• Avoid straining: Do not lift heavy objects, stand for long periods of time, or strain to have a bowel movement. Prevent constipation by drinking plenty of liquids and eating foods high in fiber. Ask how much liquid to drink every day. High fiber foods include fresh fruits, vegetables, and whole grains.
  • Maintain a healthy weight: Ask your healthcare provider if you need to lose weight and how much you need to lose. Weighing too much can put pressure on the tissues and muscles of your uterus and make your symptoms worse. Ask him to help you with a weight loss program.

When should I contact my healthcare provider?

  • You are leaking urine or bowel movement.
  • You have a fever.
  • You have foul-smelling fluid coming from your vagina.
  • You see blood coming from your vagina that is not from your monthly period.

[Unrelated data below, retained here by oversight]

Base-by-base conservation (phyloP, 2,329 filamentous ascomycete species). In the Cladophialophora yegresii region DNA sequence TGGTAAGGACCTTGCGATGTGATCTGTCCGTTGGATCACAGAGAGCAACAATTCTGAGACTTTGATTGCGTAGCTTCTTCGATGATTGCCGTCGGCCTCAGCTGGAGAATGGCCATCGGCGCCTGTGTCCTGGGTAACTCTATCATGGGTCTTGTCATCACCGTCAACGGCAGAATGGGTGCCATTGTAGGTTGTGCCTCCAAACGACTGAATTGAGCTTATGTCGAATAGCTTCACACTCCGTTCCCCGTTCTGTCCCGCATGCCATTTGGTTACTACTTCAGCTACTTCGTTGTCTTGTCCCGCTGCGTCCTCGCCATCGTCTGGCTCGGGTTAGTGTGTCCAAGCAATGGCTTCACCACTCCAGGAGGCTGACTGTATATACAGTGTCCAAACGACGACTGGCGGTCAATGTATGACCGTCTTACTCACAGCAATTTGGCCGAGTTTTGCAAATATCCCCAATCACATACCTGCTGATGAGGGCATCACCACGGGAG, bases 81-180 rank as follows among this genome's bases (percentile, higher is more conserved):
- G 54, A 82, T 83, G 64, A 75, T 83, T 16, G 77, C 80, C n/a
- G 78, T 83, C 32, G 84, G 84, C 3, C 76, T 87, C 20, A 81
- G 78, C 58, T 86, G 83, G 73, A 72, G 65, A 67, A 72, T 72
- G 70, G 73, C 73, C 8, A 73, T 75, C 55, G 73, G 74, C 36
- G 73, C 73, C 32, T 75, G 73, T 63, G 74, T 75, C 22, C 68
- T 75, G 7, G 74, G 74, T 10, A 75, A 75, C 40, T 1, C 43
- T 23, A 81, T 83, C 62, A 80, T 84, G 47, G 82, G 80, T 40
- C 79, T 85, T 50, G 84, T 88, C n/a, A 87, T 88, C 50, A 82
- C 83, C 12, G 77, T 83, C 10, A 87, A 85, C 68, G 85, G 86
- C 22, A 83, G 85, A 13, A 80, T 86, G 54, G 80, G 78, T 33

• You have questions or concerns about your condition or care.

When should I seek immediate care or call 911?

  • You have bleeding from your vagina that does not stop.
  • You have a mass coming out of your vagina that you cannot push back in.
  • You are unable to urinate or have a bowel movement.
  • You have severe abdominal pain.

Care Agreement

You have the right to help plan your care. Learn about your health condition and how it may be treated. Discuss treatment options with your caregivers to decide what care you want to receive. You always have the right to refuse treatment. The above information is an educational aid only. It is not intended as medical advice for individual conditions or treatments. Talk to your doctor, nurse or pharmacist before following any medical regimen to see if it is safe and effective for you.

© 2017 Truven Health Analytics Inc. Information is for End User's use only and may not be sold, redistributed or otherwise used for commercial purposes. All illustrations and images included in CareNotes® are the copyrighted property of A.D.A.M., Inc. or Truven Health Analytics.

The above information is an educational aid only. It is not intended as medical advice for individual conditions or treatments. Talk to your doctor, nurse or pharmacist before following any medical regimen to see if it is safe and effective for you.